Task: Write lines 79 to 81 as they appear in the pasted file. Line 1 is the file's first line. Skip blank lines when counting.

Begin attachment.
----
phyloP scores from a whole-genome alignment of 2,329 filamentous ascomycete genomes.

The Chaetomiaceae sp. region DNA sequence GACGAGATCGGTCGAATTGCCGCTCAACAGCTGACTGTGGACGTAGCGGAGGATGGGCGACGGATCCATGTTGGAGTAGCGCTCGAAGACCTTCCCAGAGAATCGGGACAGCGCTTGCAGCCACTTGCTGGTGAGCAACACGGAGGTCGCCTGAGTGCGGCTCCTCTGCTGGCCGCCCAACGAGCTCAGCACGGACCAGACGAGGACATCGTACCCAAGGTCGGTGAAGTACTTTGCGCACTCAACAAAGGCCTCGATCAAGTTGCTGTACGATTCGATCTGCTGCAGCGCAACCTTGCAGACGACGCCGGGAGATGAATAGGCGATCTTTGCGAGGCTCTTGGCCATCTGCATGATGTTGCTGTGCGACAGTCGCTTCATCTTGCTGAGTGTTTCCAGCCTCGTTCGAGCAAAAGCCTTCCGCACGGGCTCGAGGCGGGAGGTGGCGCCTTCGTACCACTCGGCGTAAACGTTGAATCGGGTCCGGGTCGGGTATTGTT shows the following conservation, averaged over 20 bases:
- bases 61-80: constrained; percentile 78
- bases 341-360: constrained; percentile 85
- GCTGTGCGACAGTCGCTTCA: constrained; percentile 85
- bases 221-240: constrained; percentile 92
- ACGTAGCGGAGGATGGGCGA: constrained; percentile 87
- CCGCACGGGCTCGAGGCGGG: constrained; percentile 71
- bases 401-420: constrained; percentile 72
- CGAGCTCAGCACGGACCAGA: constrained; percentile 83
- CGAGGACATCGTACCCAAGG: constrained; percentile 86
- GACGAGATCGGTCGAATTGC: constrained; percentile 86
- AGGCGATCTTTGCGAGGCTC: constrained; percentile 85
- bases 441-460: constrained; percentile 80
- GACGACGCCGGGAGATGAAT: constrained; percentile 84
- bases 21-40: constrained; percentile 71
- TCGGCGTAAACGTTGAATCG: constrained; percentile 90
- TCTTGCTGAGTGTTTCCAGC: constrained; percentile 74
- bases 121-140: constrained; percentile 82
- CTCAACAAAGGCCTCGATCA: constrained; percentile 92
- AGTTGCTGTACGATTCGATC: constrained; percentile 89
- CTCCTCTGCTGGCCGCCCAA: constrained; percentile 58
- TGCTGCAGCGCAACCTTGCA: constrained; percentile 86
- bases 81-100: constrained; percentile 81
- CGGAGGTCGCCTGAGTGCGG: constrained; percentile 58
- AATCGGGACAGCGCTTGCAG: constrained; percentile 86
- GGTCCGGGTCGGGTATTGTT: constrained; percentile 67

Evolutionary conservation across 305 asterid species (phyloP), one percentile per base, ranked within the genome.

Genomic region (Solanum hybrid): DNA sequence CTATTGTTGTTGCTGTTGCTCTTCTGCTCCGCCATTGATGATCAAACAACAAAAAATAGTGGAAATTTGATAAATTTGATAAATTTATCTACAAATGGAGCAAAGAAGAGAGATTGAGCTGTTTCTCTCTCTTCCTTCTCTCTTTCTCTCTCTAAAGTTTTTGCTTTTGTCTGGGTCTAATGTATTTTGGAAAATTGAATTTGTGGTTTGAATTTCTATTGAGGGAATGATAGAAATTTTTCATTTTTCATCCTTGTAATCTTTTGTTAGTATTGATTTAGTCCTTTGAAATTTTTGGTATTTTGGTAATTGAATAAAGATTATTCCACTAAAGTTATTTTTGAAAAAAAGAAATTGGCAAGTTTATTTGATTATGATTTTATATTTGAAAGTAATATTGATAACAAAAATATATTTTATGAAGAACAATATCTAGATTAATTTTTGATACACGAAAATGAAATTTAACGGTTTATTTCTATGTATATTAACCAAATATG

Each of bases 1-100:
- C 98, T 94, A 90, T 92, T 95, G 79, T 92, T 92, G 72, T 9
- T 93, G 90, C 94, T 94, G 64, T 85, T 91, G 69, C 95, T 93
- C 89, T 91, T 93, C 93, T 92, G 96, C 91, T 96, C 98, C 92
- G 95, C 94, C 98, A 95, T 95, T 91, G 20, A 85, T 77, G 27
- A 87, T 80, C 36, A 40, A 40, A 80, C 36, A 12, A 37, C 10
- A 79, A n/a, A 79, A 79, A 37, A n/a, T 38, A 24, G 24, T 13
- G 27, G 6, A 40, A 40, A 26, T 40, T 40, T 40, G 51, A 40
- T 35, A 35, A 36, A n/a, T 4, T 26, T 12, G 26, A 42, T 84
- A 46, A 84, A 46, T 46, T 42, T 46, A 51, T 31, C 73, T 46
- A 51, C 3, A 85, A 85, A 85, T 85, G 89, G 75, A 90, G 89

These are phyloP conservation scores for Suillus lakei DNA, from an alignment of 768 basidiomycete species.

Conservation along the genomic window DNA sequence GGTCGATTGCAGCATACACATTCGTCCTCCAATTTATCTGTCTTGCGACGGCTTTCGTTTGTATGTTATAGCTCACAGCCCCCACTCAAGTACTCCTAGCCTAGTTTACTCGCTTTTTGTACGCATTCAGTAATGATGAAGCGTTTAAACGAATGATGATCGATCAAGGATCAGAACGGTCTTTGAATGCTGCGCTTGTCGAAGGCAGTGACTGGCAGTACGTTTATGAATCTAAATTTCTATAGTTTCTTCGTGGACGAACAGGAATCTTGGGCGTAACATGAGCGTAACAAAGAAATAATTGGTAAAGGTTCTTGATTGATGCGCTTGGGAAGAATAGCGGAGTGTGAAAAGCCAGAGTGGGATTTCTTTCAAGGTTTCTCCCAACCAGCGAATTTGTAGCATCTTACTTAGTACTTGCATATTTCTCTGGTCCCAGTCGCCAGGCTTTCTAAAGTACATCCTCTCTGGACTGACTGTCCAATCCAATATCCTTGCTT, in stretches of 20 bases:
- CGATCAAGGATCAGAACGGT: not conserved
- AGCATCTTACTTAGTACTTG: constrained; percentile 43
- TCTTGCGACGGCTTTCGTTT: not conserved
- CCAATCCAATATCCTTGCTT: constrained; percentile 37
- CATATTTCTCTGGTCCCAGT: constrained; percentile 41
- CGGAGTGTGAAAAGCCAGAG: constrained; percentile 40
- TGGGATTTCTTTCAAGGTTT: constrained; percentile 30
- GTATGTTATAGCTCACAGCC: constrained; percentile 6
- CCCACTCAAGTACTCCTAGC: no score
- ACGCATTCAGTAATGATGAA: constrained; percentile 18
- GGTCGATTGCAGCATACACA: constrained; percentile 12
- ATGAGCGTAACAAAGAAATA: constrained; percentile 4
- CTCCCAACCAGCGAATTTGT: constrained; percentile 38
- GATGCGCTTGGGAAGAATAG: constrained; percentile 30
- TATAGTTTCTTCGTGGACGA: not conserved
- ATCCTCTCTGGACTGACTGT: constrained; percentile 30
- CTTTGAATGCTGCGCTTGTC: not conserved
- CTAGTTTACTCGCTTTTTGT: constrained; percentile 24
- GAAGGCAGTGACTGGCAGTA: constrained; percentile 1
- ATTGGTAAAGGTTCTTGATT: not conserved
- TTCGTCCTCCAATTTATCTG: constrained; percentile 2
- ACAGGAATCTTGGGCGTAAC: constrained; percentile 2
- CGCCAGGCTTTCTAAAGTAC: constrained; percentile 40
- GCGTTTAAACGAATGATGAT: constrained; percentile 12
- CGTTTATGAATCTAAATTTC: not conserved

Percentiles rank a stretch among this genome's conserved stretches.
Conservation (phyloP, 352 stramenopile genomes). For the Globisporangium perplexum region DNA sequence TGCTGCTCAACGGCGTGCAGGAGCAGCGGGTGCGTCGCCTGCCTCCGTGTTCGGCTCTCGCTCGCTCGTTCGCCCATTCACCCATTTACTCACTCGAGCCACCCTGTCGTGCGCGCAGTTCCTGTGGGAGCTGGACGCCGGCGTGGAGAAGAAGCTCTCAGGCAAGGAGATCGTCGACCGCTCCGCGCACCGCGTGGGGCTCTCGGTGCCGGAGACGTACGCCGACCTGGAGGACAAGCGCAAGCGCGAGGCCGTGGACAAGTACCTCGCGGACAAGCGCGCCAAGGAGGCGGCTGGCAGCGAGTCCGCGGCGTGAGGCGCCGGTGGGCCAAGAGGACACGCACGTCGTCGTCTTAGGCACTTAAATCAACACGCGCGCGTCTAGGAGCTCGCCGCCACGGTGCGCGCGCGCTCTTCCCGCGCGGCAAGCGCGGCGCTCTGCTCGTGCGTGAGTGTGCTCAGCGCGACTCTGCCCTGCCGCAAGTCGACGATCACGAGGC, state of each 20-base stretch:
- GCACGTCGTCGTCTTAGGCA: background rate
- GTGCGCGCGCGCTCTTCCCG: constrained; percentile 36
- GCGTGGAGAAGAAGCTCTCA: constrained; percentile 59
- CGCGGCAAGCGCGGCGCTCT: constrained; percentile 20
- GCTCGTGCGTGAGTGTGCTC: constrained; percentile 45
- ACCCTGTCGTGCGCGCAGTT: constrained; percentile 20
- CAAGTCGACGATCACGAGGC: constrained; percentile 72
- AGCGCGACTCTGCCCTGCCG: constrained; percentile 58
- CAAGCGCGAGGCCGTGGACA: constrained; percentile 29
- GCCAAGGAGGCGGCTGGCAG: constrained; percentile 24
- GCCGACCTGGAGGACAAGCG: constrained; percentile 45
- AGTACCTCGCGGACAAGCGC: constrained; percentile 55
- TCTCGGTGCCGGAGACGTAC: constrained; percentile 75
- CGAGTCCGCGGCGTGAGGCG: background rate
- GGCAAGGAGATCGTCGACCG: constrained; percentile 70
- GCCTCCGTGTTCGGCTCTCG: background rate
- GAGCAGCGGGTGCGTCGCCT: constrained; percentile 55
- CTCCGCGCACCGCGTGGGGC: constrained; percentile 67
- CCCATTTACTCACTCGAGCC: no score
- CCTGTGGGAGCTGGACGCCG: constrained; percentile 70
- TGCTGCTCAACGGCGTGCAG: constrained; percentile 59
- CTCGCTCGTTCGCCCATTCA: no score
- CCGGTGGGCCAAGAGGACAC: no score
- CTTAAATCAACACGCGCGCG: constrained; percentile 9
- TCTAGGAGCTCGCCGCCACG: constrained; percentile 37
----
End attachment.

- GCCAAGGAGGCGGCTGGCAG: constrained; percentile 24
- GCCGACCTGGAGGACAAGCG: constrained; percentile 45
- AGTACCTCGCGGACAAGCGC: constrained; percentile 55